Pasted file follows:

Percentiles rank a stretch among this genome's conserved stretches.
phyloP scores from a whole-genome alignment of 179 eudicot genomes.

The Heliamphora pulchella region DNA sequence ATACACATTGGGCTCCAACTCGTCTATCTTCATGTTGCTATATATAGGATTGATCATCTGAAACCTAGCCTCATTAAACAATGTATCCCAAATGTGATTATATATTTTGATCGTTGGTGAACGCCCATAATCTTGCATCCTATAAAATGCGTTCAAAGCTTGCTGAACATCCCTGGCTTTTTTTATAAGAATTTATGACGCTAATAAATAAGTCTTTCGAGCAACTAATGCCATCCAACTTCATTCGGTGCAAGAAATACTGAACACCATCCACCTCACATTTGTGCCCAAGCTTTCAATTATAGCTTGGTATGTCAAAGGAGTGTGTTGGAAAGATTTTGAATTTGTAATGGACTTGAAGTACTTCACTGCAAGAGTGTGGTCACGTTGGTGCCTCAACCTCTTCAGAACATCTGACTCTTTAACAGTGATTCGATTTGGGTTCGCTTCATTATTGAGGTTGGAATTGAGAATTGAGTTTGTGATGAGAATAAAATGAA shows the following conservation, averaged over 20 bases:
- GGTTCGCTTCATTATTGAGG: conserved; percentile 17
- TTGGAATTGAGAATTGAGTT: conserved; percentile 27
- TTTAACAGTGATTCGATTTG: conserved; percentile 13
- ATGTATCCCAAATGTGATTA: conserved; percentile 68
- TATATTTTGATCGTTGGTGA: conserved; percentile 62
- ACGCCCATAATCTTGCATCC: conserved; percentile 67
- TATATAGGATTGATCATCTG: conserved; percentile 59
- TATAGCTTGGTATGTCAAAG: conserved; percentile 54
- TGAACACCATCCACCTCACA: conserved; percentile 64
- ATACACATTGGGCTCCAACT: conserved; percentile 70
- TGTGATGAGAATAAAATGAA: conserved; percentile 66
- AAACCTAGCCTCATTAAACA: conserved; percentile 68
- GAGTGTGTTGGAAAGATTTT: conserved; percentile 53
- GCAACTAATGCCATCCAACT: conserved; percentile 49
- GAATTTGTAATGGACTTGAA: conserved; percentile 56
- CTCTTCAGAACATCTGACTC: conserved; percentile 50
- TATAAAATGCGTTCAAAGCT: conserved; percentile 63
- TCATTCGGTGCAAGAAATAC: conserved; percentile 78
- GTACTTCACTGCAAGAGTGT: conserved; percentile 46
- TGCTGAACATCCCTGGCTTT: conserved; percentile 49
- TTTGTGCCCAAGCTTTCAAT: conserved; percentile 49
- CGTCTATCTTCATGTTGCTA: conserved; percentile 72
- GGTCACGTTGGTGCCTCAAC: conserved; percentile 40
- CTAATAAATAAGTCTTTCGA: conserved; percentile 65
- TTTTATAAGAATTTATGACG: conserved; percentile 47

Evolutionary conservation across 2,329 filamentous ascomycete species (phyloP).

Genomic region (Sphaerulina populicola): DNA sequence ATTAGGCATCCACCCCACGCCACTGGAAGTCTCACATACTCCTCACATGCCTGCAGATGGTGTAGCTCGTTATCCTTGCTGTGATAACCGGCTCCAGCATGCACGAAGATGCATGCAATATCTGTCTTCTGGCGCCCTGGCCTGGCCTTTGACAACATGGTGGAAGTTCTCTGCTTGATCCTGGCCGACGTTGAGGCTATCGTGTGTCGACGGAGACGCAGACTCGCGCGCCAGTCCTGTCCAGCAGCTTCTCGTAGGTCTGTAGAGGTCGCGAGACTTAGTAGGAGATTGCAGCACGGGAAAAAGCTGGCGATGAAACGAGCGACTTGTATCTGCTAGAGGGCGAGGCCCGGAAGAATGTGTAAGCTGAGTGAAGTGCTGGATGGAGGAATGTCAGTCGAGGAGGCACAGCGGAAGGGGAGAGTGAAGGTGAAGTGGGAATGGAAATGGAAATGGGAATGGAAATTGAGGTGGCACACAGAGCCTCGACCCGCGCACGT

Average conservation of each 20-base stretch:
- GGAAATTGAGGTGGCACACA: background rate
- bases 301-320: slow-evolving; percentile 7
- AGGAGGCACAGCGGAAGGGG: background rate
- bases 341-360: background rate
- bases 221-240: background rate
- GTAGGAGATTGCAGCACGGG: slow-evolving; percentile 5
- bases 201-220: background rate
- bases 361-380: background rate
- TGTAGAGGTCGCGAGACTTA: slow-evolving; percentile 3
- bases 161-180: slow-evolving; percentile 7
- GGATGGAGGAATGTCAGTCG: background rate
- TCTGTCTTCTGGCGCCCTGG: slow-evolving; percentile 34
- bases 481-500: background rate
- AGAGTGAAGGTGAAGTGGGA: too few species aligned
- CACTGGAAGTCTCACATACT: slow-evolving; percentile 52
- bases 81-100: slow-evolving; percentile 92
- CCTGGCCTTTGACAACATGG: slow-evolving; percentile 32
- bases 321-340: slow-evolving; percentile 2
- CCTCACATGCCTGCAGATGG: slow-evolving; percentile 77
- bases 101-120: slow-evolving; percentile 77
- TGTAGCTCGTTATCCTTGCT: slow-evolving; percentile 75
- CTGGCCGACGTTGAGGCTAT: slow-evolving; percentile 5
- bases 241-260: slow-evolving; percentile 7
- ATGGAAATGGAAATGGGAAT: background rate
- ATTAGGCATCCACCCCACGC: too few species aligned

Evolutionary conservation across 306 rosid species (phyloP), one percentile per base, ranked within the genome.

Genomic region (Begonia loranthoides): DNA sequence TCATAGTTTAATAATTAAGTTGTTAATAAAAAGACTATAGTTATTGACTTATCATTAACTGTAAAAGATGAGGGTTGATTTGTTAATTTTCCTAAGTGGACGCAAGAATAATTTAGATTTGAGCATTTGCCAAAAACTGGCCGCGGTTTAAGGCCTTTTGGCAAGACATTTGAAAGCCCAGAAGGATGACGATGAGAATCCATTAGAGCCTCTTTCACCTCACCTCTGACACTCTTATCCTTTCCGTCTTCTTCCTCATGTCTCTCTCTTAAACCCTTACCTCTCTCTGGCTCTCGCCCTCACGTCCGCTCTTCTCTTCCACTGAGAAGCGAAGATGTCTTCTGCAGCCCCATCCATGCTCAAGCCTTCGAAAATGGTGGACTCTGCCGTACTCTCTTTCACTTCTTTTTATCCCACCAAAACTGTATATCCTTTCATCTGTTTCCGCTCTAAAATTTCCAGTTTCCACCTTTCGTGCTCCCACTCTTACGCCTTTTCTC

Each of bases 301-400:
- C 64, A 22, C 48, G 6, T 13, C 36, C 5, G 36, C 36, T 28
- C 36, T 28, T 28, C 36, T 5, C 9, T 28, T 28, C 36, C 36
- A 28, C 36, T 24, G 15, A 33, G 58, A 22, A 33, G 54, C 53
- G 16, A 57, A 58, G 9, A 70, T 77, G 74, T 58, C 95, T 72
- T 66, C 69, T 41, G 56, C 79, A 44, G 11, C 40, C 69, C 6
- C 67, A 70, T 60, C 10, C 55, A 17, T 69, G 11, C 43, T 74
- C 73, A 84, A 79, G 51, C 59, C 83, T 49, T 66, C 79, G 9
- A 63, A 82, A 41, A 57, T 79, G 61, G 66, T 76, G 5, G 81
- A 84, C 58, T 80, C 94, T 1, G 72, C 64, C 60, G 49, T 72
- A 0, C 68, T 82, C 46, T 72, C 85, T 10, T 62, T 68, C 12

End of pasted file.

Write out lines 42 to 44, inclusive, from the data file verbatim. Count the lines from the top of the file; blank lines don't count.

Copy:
- GGATGGAGGAATGTCAGTCG: background rate
- TCTGTCTTCTGGCGCCCTGG: slow-evolving; percentile 34
- bases 481-500: background rate